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Post-Brexit , Issue 1539
BREXIT secretary Michael Gove's uncanny ability to make the worst of a bad job is in full post-transition-period evidence in Kent.

A perfect shitstorm of undelivered infrastructure, flawed IT systems and mushrooming bureaucracy has led to drivers queuing for hours to get out of the country. Last Friday evening, the “inland border facility” at Ashford was reported to be in “total gridlock” – and this was with levels of freight said to be around half typical pre-Brexit levels. Slashing economic activity while drastically increasing the mayhem is quite a double achievement.

Around 80 percent of trucks heading to Calais are “in transit” to countries beyond France, but usually still within the EU. Post-Brexit, this brings a raft of new paperwork and dependency on yet another IT system, the New Computerised Transit System (NCTS). This is actually quite an old system, designed for less voluminous transit beyond the EU's borders, and regularly crashes under the new demands. Trucks turning up for checks then have to wait for it to be fixed – and often still don't meet its complex requirements. Other IT systems that were supposed to have made exporting easier are yet to be seen.

Arse and elbow
IT trouble is far from the only source of delay. Often lorries in transit don't have a “comprehensive customs guarantee” from a financier who says that if the goods don't reach their destination, they will cough up the VAT and customs duty that becomes due along the way. Without this, lorries have to turn around, park up and (expensively) arrange it.

All this happens at Waterbrook Park, an inadequate industrial estate pressed into service because the 1,700-capacity lorry park next door isn't ready– despite the four and a half years' notice (although drivers are sent their for the compulsory Covid testing that isn't helping, either). Drivers who often don't speak English address outsourced “border operators” (Mitie is recruiting at £10 per hour) who, one customs adviser says, “don't know their arse from their elbow”. With lorries sent around the park in a “joke” traffic management system, gridlock often ensues.

Sunlit uplands
The prophylactic to border chaos was supposed to have been Gove's Kent Access Permit, known as the Kermit, preventing lorries entering Kent without the right paperwork on pain of a £300 fine. This turns out to be another joke. By answering “yes” to a few online questions, Kermits are available without any evidence of the documents (the Eye's hack obtained one for a fictional HGV in two minutes). Hauliers are simply vouching for having the paperwork before they get it, so that they set off on their journeys rather than wait a few expensive hours. Too often they then hit the customs and border point without what's needed.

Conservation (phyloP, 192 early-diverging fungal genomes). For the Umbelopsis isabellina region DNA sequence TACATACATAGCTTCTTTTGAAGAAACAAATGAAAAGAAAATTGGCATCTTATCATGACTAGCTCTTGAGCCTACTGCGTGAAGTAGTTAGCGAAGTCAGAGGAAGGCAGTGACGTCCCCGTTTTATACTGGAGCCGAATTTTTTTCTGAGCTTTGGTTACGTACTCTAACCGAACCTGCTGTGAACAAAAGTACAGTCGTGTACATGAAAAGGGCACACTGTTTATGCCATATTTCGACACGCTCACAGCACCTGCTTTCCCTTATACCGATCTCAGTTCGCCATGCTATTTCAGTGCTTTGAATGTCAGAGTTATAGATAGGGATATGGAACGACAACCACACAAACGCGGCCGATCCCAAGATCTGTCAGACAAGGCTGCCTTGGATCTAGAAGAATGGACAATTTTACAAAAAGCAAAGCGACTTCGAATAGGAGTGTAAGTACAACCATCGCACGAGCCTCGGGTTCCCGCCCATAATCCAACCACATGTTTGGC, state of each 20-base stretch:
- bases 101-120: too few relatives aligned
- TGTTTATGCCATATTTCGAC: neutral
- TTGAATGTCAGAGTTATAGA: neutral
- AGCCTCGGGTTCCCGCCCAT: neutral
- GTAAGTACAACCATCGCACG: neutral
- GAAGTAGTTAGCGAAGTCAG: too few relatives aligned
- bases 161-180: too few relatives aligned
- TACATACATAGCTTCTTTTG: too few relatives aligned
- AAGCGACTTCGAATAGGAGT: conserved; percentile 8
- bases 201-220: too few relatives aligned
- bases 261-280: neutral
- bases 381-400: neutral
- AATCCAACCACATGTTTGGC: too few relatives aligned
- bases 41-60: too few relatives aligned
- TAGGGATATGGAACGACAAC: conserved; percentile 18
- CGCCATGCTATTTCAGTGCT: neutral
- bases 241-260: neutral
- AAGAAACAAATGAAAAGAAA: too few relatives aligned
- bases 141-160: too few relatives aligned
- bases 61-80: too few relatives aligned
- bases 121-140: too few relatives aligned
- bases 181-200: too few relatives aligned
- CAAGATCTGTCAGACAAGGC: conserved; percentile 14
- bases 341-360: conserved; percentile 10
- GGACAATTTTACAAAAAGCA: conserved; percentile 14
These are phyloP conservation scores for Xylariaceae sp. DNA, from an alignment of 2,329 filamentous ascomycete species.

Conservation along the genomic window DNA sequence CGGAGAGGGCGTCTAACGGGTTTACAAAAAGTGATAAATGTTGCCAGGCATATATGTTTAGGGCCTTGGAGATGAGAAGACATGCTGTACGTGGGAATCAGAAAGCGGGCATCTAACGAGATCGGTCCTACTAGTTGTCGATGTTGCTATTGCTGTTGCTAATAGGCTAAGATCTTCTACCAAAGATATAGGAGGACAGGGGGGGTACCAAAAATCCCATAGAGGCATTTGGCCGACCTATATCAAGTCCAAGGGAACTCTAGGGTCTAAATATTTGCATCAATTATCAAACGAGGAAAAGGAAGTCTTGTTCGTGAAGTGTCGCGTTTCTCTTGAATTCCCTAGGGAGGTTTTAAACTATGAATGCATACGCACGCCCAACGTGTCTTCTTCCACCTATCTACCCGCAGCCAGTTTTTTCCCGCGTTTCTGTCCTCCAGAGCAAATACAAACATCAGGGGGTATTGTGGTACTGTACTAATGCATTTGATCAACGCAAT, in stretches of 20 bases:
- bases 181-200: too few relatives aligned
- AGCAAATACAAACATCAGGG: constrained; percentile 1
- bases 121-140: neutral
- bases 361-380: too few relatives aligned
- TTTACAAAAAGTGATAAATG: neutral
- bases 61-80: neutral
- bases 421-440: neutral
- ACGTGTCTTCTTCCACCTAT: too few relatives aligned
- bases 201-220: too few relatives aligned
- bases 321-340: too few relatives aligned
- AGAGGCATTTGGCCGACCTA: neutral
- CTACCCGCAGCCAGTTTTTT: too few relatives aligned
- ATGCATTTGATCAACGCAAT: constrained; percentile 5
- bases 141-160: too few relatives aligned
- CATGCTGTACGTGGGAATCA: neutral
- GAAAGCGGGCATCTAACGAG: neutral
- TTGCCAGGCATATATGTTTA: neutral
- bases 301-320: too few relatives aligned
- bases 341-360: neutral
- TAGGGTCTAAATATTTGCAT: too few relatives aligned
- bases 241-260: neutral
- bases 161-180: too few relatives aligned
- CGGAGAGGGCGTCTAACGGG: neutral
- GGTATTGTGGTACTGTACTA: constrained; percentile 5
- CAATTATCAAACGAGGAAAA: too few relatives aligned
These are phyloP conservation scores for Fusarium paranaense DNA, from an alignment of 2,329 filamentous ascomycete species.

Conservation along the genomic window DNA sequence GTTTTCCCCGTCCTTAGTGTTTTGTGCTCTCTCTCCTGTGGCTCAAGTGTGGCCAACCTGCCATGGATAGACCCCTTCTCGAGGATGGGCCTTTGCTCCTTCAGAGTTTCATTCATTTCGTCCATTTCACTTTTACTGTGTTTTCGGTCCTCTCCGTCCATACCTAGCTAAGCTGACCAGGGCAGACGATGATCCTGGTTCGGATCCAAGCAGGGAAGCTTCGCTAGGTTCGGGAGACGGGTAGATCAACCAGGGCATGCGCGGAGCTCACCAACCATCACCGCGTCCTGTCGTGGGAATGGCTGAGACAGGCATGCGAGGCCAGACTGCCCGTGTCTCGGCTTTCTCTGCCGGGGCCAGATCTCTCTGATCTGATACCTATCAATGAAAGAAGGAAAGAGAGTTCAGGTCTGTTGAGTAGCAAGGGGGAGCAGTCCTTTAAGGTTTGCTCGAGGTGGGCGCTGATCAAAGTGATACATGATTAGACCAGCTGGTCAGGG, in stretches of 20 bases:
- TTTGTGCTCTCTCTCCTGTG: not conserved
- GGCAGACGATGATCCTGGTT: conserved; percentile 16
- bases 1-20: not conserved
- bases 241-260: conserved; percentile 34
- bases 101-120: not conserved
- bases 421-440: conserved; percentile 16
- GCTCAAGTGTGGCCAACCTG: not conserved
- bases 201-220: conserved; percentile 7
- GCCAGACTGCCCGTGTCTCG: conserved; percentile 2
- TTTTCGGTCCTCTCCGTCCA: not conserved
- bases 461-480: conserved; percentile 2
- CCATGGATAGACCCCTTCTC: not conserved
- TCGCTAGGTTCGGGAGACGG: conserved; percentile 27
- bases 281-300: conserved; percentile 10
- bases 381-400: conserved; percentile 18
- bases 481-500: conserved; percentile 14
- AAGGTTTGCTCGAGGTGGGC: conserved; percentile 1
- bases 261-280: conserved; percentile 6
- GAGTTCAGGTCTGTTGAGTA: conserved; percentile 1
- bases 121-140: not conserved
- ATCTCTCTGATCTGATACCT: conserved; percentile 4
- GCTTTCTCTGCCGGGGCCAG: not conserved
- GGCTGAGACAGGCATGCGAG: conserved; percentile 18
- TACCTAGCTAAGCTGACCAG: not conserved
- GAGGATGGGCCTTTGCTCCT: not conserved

The harm to trade is growing. Logistics companies DB Schenker, DPD and Palletways have all “paused” imports into the UK to avoid delays and costs coming back the other way, while the Road Haulage Association tells the Eye that hauliers are turning down import jobs and sending lorries out of the UK empty rather than get mired in Kafkaesque scenes at Ashford. Quite a result for Britain's four Brexit ministers since 2016 and the £100m-plus they spent on management consultants preparing for those sunlit uplands.

More top stories in the latest issue:

The management of satellite firm OneWeb and the identity of the government's co-investors don't bode well for hopes of an advanced positioning system.

Post-Brexit problems with health checks and customs documents are another cruel blow for Scotland's independent creel fishermen.

Two pensioners who each stood up to bullying by unscrupulous park home owners in the courts have both won their cases.

The governing body at Christ Church, Oxford, has voted to initiate a second tribunal in a latest attempt to force out the dean, Martyn Percy.

Another senior fire officer has set up his own business venture outside his well-paid day job, the Eye has learned – this time it's Staffordshire's deputy chief.

The Department for Transport claims the UK's self-driving vehicles market will reach £42bn by 2035 – but progress has stalled and targets have been missed.

Health officials have been quietly stashing in the National Archives hundreds of thousands of documents related to the contaminated blood scandal.

Northern Ireland's health minister has finally announced a public inquiry into patient deaths and potential misdiagnosis by a Belfast consultant neurologist.

A young autistic man with high care needs died from alcohol misuse after a hospital failed to admit him for emergency detoxification, an inquest has found.

To read all these stories in full, please buy issue 1539 of Private Eye - you can subscribe here and have the magazine delivered to your home every fortnight.

Next issue on sale: 3rd March 2021
Private Eye Issue 1539
In This Issue
Nation in shock as vaccine roll-out goes quite well… UK government shuts stable door at border 10 months after horse has bolted… Mr Bumble 'defends workhouse food rations'… Afghanistan offers peace-keeping troops to Washington to save failed state… Opening soon near Vegas – The Trump Presidential Library, Casino & Strip Club… Only real Daleks can play Daleks, insists Doctor Who creator… The Rt Hon Michael Gove, as told to Craig Brown

EU jabs
Now Brussels feels the needle

Bloody cheek
The tainted blood cover-up continues

Slicker's tribute to the late Sir David Barclay

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3rd March 2021
Private Eye Issue 1538